Following Johan Santana’s evisceration of the Padres batting order this afternoon, Banner Day festivities return to Citi Field Sunday for the first time in 16 seasons, just one of the many bones (Doug Sisk Bobblehead Day,’s Todd Hundley Mouse Pad Night) Mets ownership is throwing fans during this 50th Anniversary season.  While club mouthpiece David Howard warned that banners displaying controversial content might be nixed (“we’ll know it when we see it”), Faith & Fear In Flushing‘s Greg Prince recalled Banner Day 1993 in the pages of The New York Times…and he’s a little fuzzy on the details.

These were sour times at Shea, with the club sunk to seventh in a seven-team N.L. East and players detonating firecrackers, squirting bleach and evincing general misanthropy. I don’t remember what the banners I witnessed that August afternoon said exactly, but I clearly remember what they didn’t say.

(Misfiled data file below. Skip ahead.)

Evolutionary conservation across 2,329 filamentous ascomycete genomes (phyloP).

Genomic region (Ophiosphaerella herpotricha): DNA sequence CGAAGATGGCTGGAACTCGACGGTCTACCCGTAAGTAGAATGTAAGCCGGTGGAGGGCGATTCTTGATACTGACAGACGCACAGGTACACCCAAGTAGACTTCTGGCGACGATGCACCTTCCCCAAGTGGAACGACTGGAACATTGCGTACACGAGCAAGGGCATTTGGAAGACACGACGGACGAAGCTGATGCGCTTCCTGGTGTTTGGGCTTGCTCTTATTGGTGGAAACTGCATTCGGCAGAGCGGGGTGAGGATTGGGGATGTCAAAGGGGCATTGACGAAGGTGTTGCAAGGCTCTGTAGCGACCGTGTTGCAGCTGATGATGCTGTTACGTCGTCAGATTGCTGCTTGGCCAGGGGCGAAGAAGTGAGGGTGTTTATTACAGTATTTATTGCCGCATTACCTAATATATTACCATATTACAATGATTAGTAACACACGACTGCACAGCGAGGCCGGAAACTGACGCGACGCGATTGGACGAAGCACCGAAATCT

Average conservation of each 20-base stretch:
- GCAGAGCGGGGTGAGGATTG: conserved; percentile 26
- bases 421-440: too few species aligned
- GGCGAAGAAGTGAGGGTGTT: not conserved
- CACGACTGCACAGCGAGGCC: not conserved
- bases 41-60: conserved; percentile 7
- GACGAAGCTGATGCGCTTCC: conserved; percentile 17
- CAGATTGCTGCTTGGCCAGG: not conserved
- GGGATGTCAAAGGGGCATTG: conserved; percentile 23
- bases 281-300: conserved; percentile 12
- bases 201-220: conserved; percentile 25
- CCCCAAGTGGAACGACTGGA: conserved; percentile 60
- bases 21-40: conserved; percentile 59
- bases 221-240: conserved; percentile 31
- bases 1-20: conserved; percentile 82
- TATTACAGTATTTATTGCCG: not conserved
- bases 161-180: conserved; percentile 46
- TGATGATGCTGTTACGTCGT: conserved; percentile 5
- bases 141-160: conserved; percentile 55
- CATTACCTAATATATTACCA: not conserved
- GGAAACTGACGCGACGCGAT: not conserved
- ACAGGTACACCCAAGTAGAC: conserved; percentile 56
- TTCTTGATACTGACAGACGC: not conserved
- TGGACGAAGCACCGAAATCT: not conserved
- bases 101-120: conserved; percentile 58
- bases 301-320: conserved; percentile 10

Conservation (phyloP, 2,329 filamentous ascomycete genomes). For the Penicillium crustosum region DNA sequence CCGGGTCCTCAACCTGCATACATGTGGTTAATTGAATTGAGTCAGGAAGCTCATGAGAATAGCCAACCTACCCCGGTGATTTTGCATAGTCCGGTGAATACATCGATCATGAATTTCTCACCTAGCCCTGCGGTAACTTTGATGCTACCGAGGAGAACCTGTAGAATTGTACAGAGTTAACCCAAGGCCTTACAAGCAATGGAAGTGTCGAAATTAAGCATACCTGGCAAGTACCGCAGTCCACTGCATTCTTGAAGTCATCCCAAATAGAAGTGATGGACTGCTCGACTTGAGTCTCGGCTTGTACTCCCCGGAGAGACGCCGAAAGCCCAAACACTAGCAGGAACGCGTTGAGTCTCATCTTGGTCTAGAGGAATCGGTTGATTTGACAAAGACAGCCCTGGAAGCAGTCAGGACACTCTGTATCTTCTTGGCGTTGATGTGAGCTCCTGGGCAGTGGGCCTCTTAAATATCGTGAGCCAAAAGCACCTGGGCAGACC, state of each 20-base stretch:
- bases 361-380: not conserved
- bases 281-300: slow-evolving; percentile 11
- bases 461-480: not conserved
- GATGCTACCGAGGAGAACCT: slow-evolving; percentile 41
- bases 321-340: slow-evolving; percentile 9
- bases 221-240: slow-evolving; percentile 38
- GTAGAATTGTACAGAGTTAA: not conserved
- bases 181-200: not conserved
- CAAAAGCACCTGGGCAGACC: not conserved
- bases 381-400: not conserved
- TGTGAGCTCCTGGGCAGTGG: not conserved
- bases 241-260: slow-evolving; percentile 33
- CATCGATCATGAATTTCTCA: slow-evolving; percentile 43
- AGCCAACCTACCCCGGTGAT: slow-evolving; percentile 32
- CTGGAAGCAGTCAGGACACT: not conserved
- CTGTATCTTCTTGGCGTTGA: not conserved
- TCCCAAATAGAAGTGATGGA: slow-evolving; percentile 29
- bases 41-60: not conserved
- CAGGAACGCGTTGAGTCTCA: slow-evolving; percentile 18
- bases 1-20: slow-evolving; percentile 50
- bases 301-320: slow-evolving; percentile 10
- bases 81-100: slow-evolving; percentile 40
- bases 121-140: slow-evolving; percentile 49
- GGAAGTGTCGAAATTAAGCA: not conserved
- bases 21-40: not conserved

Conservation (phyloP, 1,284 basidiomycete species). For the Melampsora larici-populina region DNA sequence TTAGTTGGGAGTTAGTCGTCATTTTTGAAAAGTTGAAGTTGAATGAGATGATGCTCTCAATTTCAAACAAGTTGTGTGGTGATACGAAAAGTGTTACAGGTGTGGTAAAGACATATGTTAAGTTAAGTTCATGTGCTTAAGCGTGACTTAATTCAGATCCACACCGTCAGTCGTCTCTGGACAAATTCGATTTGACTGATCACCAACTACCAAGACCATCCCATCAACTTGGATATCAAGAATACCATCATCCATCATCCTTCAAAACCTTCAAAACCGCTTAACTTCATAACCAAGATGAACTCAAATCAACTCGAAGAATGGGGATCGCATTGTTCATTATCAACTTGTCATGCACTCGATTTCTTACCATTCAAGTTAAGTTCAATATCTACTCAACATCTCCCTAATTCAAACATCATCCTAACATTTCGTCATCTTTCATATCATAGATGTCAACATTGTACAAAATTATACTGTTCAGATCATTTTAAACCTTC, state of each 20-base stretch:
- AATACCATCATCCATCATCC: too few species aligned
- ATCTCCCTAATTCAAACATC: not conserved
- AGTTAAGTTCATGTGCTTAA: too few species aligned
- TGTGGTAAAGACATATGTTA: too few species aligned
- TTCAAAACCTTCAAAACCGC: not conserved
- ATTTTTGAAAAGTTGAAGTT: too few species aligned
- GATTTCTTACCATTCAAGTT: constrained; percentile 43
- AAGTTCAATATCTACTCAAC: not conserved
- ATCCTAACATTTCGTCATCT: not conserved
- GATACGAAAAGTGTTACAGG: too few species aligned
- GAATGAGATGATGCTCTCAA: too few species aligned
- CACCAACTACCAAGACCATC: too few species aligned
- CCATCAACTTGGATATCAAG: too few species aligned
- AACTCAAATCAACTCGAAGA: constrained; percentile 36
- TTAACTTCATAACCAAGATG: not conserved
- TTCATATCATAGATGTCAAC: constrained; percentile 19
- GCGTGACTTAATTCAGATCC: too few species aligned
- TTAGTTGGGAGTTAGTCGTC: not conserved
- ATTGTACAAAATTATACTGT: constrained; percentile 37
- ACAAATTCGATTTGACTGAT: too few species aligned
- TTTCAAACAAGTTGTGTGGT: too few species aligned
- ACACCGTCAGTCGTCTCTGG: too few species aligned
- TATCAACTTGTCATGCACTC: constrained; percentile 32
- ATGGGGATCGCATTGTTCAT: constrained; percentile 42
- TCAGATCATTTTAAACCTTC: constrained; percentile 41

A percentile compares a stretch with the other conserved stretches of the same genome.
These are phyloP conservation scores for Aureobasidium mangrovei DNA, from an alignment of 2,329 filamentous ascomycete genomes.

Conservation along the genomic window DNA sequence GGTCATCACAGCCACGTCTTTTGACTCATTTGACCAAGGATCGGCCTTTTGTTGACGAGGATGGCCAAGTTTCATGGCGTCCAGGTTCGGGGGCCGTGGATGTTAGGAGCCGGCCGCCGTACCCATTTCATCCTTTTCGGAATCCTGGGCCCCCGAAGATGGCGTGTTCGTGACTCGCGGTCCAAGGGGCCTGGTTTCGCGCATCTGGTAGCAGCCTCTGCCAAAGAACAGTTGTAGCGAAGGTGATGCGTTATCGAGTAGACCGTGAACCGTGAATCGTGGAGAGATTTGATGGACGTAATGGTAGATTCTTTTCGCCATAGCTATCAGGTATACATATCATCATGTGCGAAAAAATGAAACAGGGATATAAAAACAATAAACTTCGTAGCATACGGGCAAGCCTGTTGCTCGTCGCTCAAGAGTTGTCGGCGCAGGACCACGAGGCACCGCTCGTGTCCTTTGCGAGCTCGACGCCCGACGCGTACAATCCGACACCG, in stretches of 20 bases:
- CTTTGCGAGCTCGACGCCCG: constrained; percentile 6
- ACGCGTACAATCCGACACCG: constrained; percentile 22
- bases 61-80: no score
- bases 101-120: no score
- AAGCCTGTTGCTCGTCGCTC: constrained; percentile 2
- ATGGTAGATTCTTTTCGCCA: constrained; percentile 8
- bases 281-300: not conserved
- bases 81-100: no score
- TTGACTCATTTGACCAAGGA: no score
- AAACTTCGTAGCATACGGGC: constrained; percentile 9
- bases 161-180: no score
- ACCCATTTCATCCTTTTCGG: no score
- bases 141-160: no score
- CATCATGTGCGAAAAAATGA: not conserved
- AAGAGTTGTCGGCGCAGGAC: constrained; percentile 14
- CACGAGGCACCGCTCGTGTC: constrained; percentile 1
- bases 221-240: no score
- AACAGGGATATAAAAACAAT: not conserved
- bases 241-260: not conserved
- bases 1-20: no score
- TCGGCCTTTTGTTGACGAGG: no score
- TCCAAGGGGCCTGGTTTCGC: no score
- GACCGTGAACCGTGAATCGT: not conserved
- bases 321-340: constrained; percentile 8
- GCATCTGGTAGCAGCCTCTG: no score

I kept waiting for “Jeff Kent Can’t,” “Anthony Young Is Prematurely Old” or “Chico Walker Should Take a Hike,” but such hostility was not in evidence, as far as I could tell. Instead, it was lots of love and lots of hope for a team unlikely to engender either.

For sure, irreverence has been part of Banner Day; sarcasm has sneaked in, too. But there was always a celebratory nature to the event that overwhelmed whatever misery and miasma afflicted the fan base in a given season. To go to the trouble of creating banners, schlepping them, lining up and waiting, sometimes interminably — one year there was an 18-inning first game of a Banner Day doubleheader — requires more devotion than anger.